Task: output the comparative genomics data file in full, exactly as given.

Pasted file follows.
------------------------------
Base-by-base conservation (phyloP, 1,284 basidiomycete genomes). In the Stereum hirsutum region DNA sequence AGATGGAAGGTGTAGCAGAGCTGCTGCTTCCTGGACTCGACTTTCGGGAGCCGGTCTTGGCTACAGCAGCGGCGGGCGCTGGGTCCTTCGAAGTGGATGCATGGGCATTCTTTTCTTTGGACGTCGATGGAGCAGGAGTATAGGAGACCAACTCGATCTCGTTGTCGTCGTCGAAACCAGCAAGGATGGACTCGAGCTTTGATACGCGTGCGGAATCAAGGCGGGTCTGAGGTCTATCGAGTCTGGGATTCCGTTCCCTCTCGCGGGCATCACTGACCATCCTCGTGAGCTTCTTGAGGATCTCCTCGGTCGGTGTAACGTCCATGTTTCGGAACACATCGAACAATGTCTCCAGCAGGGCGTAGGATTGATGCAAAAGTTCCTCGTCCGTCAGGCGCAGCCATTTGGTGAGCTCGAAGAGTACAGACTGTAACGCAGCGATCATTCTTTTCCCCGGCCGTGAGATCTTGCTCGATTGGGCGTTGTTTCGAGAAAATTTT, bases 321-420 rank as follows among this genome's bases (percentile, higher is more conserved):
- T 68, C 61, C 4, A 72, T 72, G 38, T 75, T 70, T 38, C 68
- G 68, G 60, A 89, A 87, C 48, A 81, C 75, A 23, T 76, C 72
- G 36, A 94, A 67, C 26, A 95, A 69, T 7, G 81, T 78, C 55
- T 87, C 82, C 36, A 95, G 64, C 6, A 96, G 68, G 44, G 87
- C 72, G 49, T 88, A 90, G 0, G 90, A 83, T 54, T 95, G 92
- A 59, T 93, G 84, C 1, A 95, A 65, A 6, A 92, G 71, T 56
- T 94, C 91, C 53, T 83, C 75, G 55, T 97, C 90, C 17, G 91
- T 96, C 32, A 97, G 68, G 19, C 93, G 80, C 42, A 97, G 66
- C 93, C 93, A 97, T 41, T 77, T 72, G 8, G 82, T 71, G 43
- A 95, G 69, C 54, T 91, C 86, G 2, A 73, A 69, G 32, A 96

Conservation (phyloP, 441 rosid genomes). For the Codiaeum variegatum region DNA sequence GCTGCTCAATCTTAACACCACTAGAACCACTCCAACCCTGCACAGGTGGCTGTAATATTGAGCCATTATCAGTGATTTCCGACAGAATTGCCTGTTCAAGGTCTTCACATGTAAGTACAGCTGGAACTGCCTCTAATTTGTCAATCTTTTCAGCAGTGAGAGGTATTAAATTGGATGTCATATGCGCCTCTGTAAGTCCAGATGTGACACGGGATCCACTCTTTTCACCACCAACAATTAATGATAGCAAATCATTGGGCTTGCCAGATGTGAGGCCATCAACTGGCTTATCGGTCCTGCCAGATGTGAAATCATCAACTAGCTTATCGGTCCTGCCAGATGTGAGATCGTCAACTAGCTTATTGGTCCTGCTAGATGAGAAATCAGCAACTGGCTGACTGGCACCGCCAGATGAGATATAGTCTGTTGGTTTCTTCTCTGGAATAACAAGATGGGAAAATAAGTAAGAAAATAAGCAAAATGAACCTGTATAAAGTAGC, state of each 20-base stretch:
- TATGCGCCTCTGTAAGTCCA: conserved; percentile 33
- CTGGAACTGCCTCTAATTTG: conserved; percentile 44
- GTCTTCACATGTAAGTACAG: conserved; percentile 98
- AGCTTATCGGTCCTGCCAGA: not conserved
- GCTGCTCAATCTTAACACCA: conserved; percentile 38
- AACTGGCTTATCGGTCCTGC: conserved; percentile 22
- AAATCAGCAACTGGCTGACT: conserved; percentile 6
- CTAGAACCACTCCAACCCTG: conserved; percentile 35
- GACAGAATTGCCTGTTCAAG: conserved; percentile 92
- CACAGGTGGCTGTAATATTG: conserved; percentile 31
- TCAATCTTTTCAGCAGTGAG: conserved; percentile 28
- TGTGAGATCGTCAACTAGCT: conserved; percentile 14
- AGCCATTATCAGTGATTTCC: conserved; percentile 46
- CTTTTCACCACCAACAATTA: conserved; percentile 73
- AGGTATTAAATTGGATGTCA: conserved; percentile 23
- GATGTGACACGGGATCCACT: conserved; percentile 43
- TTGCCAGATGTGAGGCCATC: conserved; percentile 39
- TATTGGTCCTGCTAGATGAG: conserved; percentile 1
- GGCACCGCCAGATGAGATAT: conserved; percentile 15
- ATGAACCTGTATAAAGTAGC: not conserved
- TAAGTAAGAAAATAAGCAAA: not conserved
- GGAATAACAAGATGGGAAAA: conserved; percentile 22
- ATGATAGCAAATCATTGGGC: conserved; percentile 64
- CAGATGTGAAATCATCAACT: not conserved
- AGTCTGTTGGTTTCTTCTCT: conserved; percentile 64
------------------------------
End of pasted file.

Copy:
Base-by-base conservation (phyloP, 1,284 basidiomycete genomes). In the Stereum hirsutum region DNA sequence AGATGGAAGGTGTAGCAGAGCTGCTGCTTCCTGGACTCGACTTTCGGGAGCCGGTCTTGGCTACAGCAGCGGCGGGCGCTGGGTCCTTCGAAGTGGATGCATGGGCATTCTTTTCTTTGGACGTCGATGGAGCAGGAGTATAGGAGACCAACTCGATCTCGTTGTCGTCGTCGAAACCAGCAAGGATGGACTCGAGCTTTGATACGCGTGCGGAATCAAGGCGGGTCTGAGGTCTATCGAGTCTGGGATTCCGTTCCCTCTCGCGGGCATCACTGACCATCCTCGTGAGCTTCTTGAGGATCTCCTCGGTCGGTGTAACGTCCATGTTTCGGAACACATCGAACAATGTCTCCAGCAGGGCGTAGGATTGATGCAAAAGTTCCTCGTCCGTCAGGCGCAGCCATTTGGTGAGCTCGAAGAGTACAGACTGTAACGCAGCGATCATTCTTTTCCCCGGCCGTGAGATCTTGCTCGATTGGGCGTTGTTTCGAGAAAATTTT, bases 321-420 rank as follows among this genome's bases (percentile, higher is more conserved):
- T 68, C 61, C 4, A 72, T 72, G 38, T 75, T 70, T 38, C 68
- G 68, G 60, A 89, A 87, C 48, A 81, C 75, A 23, T 76, C 72
- G 36, A 94, A 67, C 26, A 95, A 69, T 7, G 81, T 78, C 55
- T 87, C 82, C 36, A 95, G 64, C 6, A 96, G 68, G 44, G 87
- C 72, G 49, T 88, A 90, G 0, G 90, A 83, T 54, T 95, G 92
- A 59, T 93, G 84, C 1, A 95, A 65, A 6, A 92, G 71, T 56
- T 94, C 91, C 53, T 83, C 75, G 55, T 97, C 90, C 17, G 91
- T 96, C 32, A 97, G 68, G 19, C 93, G 80, C 42, A 97, G 66
- C 93, C 93, A 97, T 41, T 77, T 72, G 8, G 82, T 71, G 43
- A 95, G 69, C 54, T 91, C 86, G 2, A 73, A 69, G 32, A 96

Conservation (phyloP, 441 rosid genomes). For the Codiaeum variegatum region DNA sequence GCTGCTCAATCTTAACACCACTAGAACCACTCCAACCCTGCACAGGTGGCTGTAATATTGAGCCATTATCAGTGATTTCCGACAGAATTGCCTGTTCAAGGTCTTCACATGTAAGTACAGCTGGAACTGCCTCTAATTTGTCAATCTTTTCAGCAGTGAGAGGTATTAAATTGGATGTCATATGCGCCTCTGTAAGTCCAGATGTGACACGGGATCCACTCTTTTCACCACCAACAATTAATGATAGCAAATCATTGGGCTTGCCAGATGTGAGGCCATCAACTGGCTTATCGGTCCTGCCAGATGTGAAATCATCAACTAGCTTATCGGTCCTGCCAGATGTGAGATCGTCAACTAGCTTATTGGTCCTGCTAGATGAGAAATCAGCAACTGGCTGACTGGCACCGCCAGATGAGATATAGTCTGTTGGTTTCTTCTCTGGAATAACAAGATGGGAAAATAAGTAAGAAAATAAGCAAAATGAACCTGTATAAAGTAGC, state of each 20-base stretch:
- TATGCGCCTCTGTAAGTCCA: conserved; percentile 33
- CTGGAACTGCCTCTAATTTG: conserved; percentile 44
- GTCTTCACATGTAAGTACAG: conserved; percentile 98
- AGCTTATCGGTCCTGCCAGA: not conserved
- GCTGCTCAATCTTAACACCA: conserved; percentile 38
- AACTGGCTTATCGGTCCTGC: conserved; percentile 22
- AAATCAGCAACTGGCTGACT: conserved; percentile 6
- CTAGAACCACTCCAACCCTG: conserved; percentile 35
- GACAGAATTGCCTGTTCAAG: conserved; percentile 92
- CACAGGTGGCTGTAATATTG: conserved; percentile 31
- TCAATCTTTTCAGCAGTGAG: conserved; percentile 28
- TGTGAGATCGTCAACTAGCT: conserved; percentile 14
- AGCCATTATCAGTGATTTCC: conserved; percentile 46
- CTTTTCACCACCAACAATTA: conserved; percentile 73
- AGGTATTAAATTGGATGTCA: conserved; percentile 23
- GATGTGACACGGGATCCACT: conserved; percentile 43
- TTGCCAGATGTGAGGCCATC: conserved; percentile 39
- TATTGGTCCTGCTAGATGAG: conserved; percentile 1
- GGCACCGCCAGATGAGATAT: conserved; percentile 15
- ATGAACCTGTATAAAGTAGC: not conserved
- TAAGTAAGAAAATAAGCAAA: not conserved
- GGAATAACAAGATGGGAAAA: conserved; percentile 22
- ATGATAGCAAATCATTGGGC: conserved; percentile 64
- CAGATGTGAAATCATCAACT: not conserved
- AGTCTGTTGGTTTCTTCTCT: conserved; percentile 64